Pronouns for Big Kids

Pronouns for Big KIds

Kids in the middle grades basically already know about pronouns, or more precisely they think they already know about pronouns.  Of course, as teachers, we know that there are still more concepts and rules about this part of speech that our kids haven’t covered at all yet!  But just what are these pronoun concepts and rules?

I’ve been checking that out recently, in preparation for making some new teaching materials.   I found lots of kinds of pronouns, some that I had even forgotten were pronouns!  But not all of these made the cut.  Interrogative pronouns for instance – kids may not know that words like who or which in an interrogative sentence are pronouns, but they tend to use them correctly – so, really, who cares?  (OK, there probably are circumstances where it is important to know that, but for my purposes, interrogative pronouns just weren’t a high priority!)

Checking the Common Core standards for grades four through seven, I found types of pronouns that I definitely wanted to include.  These include possessives and relative pronouns, as well as intensive and reflexive pronouns.

Subject and object pronouns can be tricky in certain situations, especially with intervening phrases, so I wanted to include some of that – without spending time on simple subject and object situations that most kids at this age really have mastered.

Antecedents seem to be a big topic that is worth spending some time on.  It’s one of those areas that seems simple at first, but gets more involved the more you work with it.  Pronoun-antecedent agreement ended up being an important topic on its own, in addition to specific types of pronouns.

Here is my final selection of topics:

Subject and Object Pronouns

There were a few things that I wanted to be sure to address here.  For instance, under subject pronouns, I wanted to be sure to include the use of these pronouns after a linking verb.   And under object pronouns, I wanted to include pronouns that were the object of a preposition, not only the object of the sentence.  For both subject and object pronouns, the use of pronouns along with other words, such as in a compound subject, is one of the more difficult situations, and I wanted to include that as well.

Possessive Pronouns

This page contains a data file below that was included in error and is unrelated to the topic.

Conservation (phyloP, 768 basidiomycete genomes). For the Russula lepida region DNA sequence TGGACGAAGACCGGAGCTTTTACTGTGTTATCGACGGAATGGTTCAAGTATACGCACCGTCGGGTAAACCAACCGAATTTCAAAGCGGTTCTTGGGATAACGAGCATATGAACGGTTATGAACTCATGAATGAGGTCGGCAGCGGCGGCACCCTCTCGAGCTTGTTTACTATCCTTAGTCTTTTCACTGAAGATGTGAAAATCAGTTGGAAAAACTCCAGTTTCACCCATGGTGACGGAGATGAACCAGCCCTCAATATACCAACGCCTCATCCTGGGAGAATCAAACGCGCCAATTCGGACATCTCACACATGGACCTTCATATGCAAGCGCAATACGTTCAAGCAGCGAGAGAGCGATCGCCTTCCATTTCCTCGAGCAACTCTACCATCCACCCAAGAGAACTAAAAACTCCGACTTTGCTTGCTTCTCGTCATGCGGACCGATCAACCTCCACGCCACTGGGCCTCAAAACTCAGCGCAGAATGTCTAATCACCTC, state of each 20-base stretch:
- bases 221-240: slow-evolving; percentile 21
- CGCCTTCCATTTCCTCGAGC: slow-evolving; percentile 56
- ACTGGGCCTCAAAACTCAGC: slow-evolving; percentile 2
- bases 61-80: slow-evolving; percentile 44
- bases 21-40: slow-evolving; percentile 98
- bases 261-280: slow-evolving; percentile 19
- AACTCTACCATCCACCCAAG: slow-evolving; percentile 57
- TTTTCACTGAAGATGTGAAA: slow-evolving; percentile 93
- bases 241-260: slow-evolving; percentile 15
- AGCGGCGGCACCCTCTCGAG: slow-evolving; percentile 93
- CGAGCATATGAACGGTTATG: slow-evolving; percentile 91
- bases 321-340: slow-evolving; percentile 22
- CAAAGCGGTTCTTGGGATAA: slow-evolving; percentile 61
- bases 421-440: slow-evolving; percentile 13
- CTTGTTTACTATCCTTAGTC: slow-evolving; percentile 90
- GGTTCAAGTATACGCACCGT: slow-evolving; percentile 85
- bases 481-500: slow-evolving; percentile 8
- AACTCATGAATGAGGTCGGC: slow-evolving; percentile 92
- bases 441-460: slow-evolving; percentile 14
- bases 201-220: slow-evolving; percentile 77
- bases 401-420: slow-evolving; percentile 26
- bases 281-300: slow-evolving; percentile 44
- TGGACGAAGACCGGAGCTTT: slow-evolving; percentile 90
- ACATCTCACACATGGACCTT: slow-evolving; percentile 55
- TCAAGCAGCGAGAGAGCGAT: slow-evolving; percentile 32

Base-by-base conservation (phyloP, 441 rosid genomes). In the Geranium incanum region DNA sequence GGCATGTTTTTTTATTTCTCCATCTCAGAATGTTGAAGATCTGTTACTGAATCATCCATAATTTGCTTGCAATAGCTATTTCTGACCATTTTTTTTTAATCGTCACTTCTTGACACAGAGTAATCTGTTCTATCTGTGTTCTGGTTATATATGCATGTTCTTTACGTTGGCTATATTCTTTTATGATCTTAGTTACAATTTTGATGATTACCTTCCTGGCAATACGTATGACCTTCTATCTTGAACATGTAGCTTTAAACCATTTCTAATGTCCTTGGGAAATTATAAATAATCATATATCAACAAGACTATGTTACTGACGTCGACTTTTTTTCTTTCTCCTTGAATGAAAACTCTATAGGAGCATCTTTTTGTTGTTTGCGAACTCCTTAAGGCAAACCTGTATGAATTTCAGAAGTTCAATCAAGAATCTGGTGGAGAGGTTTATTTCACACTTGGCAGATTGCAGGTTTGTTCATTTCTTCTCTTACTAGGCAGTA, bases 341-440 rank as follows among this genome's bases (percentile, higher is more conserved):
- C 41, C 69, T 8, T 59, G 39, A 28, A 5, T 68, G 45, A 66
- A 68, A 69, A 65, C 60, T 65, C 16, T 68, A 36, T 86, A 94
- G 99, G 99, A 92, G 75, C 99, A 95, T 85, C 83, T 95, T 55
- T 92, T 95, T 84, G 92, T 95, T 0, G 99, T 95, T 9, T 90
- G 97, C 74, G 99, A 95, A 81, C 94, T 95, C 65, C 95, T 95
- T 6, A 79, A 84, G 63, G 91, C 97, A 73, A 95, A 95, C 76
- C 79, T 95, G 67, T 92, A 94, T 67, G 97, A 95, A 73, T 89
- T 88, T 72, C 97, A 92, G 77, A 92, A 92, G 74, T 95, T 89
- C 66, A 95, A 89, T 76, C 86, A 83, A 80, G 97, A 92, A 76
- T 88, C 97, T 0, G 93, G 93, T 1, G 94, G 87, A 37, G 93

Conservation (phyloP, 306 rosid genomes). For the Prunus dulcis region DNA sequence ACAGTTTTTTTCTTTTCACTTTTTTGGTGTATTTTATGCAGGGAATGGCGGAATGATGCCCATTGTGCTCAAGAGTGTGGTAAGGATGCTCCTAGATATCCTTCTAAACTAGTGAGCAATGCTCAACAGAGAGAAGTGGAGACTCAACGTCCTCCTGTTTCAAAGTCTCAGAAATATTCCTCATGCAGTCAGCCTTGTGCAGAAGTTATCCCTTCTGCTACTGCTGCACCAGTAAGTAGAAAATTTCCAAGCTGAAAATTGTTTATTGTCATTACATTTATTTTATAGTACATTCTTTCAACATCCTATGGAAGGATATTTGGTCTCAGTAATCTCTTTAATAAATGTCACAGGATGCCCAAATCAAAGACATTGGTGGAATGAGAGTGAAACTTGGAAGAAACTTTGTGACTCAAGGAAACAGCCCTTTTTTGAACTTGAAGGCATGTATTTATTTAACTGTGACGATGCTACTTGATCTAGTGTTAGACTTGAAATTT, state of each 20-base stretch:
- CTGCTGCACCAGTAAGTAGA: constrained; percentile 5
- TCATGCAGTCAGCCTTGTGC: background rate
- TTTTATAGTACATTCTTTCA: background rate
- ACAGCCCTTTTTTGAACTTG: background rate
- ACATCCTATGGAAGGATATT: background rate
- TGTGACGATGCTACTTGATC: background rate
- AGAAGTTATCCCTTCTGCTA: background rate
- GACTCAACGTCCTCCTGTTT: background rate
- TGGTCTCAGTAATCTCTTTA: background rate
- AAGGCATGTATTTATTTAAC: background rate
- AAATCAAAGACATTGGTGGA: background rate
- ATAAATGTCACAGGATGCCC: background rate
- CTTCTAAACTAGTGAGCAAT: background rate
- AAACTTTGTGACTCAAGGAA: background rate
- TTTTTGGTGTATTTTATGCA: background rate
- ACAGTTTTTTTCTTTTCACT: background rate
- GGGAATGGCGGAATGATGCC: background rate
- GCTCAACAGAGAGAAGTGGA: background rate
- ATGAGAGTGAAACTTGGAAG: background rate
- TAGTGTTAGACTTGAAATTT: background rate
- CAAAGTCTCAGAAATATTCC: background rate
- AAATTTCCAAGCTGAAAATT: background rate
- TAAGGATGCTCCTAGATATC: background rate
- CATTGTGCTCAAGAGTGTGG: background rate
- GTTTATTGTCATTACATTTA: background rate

One tricky thing about possessive pronouns is punctuating (or more precisely, not punctuating) them correctly since unlike possessive nouns, possessive pronouns don’t take an apostrophe.  And there’s also the “spelling” question that has stumped students over the years – theres or theirs?  I decided to include some of this by way of multiple choice questions.

Intensive and Reflexive Pronouns

The hard thing here is that intensive pronouns and reflexive pronouns are the same words  (myself, herself, themselves, etc.)!  The concept of intensive versus reflexive can be a little bit hard for kids at first too.

Relative Pronouns

Relative pronouns (who, whom, whose, that, which)  are probably the most difficult ones addressed in my slide presentation and the task cards since this topic involves complex sentences and clauses.  It’s a big topic that will need to be addressed in various ways for sure (sentence structure, editing, etc.), but with something as extensive as this, it helps to touch on it in as many ways as possible, and so I wanted to be sure to include some in my pronoun activities.

Pronoun-Antecedent Agreement

I was surprised to find that having kids work on just finding antecedents for the pronouns in a piece of writing could be the basis for some fun activities!  And the real work here – making sure that pronouns and their antecedents agree is something that just takes practice, especially with sentences where intervening words and phrases add a layer of difficulty.

Pronoun Antecedent Agreement

In the task cards, I also included what I think will be a fun activity for correcting vague pronoun reference – students are given a short passage with basically only pronouns, NO antecedents!  The students are asked to rewrite the paragraph, adding in nouns where needed for clarity.   Depending on what each student thinks up, this passage could be rewritten many different ways!

As you can see, I thought that covering the basics in areas that are new to the kids and from there focusing on selected pronoun topics and troublesome pronoun situations was the way to go.  For the upper elementary to middle school grades, it just seems to make sense, and I hope that if you decide to try either the slide presentation or the task cards, you will find them useful for your own classes.

Related Resources

The pronoun task cards come with both a digital version and a PDF for printing out.  There is a choice of either the TPT Easel activity or Google slides for the digital version.  The slide presentation is a PowerPoint and also includes an Easel version as well.

Click on any of the images below to see a preview!

Pronoun Practice Task Cards

Pronouns Slide Presentation

Pronoun Digital Task Cards

Pronouns for Big Kids

Comments are closed.